saul singer 88.
(photo credit: )
Stop worrying about Iraq. Start worrying about Iran.
Read the brave words of Senator Joseph Lieberman (D-Connecticut), who deserves the Medal of Freedom for standing up for Iraqis and Americans amid the confused sniping of his own party. In the Wall Street Journal on Tuesday, after his fourth trip to Iraq in recent months, he patiently explained that 82% of Iraqis believe next year will be better than this one, that most of Iraq is secure and prospering, and that Iraqis and Americans are progressively "clearing and holding" remaining problematic areas.
There are two related scenarios in which the terrorists reverse the trend and start gaining ground: America cuts and runs; Iran spreads a nuclear umbrella over regional terror.
After flirting with cutting and running, US support for such a position has bottomed out. It has become clear that even Bush's opponents don't want to be blamed for losing Iraq (while claiming that Iraq is already lost). The White House and the Democrats seem to be converging on a gradual reduction in US troop presence starting next year.
As a Senate amendment that passed 79 to 19 succinctly put it:
"Calendar year 2006 should be a period of significant transition to full Iraqi sovereignty, with Iraqi security forces taking the lead for the security of a free and sovereign Iraq, thereby creating conditions for the phased redeployment of United States forces... [US] forces should not stay in Iraq any longer than required, and the people of Iraq should be so advised."
If the trend were not positive in Iraq, this sort of statement could be construed as a polite way to justify retreat. But all along the plan has been for Iraqis to secure their own country as quickly as possible, and the sense now is that a gradual US draw-down could hasten, not threaten, that process.
THE REAL plague of defeatism is the silent one coalescing around Iran. The US abdication of Iran policy over the past few years to Europe was bad enough, but in recent weeks the US dealt itself a serious setback.
Just as everything seemed in place for the IAEA to send Iran to the principal's office (the UN Security Council), the US and the E-3 - the UK, France and Germany - backed a Russian scheme to allow Iran to produce unlimited amounts of UF-6 gas, a precursor to enriching uranium for either bombs or power. This is a step backward from the tattered E-3-brokered deal with Iran whereby the former would continue to dither in exchange for Iran stopping all "enrichment-related" activities, including UF-6 production.
The E-3's deal was an insufficient stopgap to begin with. Until now, it has been possible to pretend that it was worth letting Europe take its sweet time, because the end point would be to jointly lower the sanctions boom on Teheran.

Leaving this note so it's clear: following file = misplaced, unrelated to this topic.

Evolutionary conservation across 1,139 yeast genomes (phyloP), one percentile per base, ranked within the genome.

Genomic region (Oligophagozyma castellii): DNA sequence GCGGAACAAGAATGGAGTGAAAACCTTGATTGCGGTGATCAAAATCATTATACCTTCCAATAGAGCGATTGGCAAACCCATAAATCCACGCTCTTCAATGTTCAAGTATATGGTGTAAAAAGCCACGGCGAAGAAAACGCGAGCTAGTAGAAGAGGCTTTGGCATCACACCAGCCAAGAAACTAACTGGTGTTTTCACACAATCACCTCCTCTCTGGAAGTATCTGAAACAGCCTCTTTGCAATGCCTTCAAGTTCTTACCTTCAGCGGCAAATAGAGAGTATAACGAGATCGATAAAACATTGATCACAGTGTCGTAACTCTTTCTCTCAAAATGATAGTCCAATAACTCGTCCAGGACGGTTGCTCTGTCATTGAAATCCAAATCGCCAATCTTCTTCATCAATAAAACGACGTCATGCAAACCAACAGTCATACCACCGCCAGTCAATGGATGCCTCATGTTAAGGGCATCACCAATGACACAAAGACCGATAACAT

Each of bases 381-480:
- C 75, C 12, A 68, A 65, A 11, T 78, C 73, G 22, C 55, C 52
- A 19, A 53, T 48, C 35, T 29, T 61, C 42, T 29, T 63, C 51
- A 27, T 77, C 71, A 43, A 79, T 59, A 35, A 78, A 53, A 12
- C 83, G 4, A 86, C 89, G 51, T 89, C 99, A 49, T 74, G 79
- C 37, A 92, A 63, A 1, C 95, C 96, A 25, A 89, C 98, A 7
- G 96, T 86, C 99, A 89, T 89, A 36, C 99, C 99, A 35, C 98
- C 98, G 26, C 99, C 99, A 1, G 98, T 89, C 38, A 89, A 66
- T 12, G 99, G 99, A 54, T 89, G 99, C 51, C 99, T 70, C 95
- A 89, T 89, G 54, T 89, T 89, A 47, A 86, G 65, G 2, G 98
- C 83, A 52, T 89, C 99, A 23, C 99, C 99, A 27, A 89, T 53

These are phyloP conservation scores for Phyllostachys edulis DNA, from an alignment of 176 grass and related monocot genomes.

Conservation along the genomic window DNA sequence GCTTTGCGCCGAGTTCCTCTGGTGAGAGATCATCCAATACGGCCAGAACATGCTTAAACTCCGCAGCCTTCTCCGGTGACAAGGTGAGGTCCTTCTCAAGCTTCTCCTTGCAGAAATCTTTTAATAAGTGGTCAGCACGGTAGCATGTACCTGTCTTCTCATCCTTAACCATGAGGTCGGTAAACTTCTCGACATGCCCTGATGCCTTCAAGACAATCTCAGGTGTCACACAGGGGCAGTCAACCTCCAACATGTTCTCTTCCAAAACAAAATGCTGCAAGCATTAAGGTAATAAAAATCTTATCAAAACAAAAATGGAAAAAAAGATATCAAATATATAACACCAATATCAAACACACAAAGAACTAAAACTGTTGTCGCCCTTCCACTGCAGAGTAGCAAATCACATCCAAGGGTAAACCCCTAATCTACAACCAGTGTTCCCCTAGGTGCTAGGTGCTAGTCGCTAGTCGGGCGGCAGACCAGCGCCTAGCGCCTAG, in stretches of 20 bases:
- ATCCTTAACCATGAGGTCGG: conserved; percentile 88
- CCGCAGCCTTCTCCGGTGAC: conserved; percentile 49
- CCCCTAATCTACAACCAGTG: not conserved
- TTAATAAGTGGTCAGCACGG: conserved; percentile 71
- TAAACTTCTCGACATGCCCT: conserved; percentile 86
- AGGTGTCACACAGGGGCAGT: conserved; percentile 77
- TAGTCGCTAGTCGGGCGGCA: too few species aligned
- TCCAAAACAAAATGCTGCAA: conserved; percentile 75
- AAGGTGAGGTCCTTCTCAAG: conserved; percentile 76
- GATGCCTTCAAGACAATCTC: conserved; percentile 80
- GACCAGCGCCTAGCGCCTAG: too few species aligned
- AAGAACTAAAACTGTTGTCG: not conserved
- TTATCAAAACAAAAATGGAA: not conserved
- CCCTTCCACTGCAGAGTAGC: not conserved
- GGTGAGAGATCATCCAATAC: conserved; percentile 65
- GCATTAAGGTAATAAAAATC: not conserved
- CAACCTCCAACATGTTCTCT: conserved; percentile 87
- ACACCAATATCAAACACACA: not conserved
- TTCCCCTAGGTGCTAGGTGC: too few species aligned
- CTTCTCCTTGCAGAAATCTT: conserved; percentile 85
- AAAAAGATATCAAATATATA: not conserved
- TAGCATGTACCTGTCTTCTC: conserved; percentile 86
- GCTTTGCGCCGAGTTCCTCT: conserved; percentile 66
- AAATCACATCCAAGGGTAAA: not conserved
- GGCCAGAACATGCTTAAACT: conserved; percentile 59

Now, even the US has signed on to permitting Iran to gain control of another step in the fuel cycle, and to trusting Russia, of all countries, to make sure it's ok. This capitulation adds to the growing sense that London, Paris, Berlin and even Washington are quietly accepting the "unacceptable" and learning to live with the idea of an Iranian Bomb.
THE ROOT of this evil, I hate to admit it, seems to be the US obsession with Iraq. I have always dismissed those who were against deposing Saddam precisely because it would distract America from the bigger threat from Iran. I always saw, and still see, this war as a multi-front conflict in which all terrorist-supporting, nuke-developing tyrants should be ousted or driven out of the terror business. The sequence was secondary.
But the Bush administration is proving correct those who said, essentially, that the US is incapable of walking and chewing gum at the same time. The White House and Condoleezza Rice are currently siding with those who want to keep Iran on a back burner, and are willing to pay an increasingly high price to do so.
Easy for me to say, say my friends in Washington, who think anyone advocating "opening another front" - when Bush can barely stay the course in Iraq - must be smoking something. But the question is which is more unacceptable: doing two things at once, or letting Iran get the Bomb?
Bush rightly recognizes that the first way to lose Iraq is to cut and run, and he is therefore sensibly focused on stabilizing domestic support during this tricky period of impatience. Yet how can Iraq, not to mention the wider war of which that struggle is a part, succeed if in the meantime Iran provides the entire terror network with nuclear immunity?
We must keep our eye on the ball. The ball is the number of states that support terrorism. Since 9/11, that number has been reduced by three: Afghanistan, Iraq and Libya. Only Iran has the power, if it can keep the world at bay with nukes, to stop and perhaps begin to reverse this string of American victories.
The good news is that Iran is easily stopped if the US and E-3 put their mind to it. Targeted and draconian sanctions imposed by just these four countries, either through or outside the Security Council, can force the mullahs to choose between their power and their nukes.
Iran is vulnerable to a cutoff of refined fuel (which it imports), to being shut out of World Cup soccer, and to the severing of air ties and diplomatic links. In this showdown between Iran and the free world, there is no doubt where the balance of power lies, if the West's will is brought to bear.
Europe, obviously, will not lead such a move. So Bush must lead it, and in such a way that a sanctions "process" does not get bogged down over years, becoming a cover for further Iranian defiance and trickery. At stake is not "just" the Iraqi struggle for freedom, but whether the world becomes safer for the terrorists, or for the rest of us.
- Editorial Page Editor Saul Singer is author of the book, Confronting Jihad: Israel's Struggle & the World After 9/11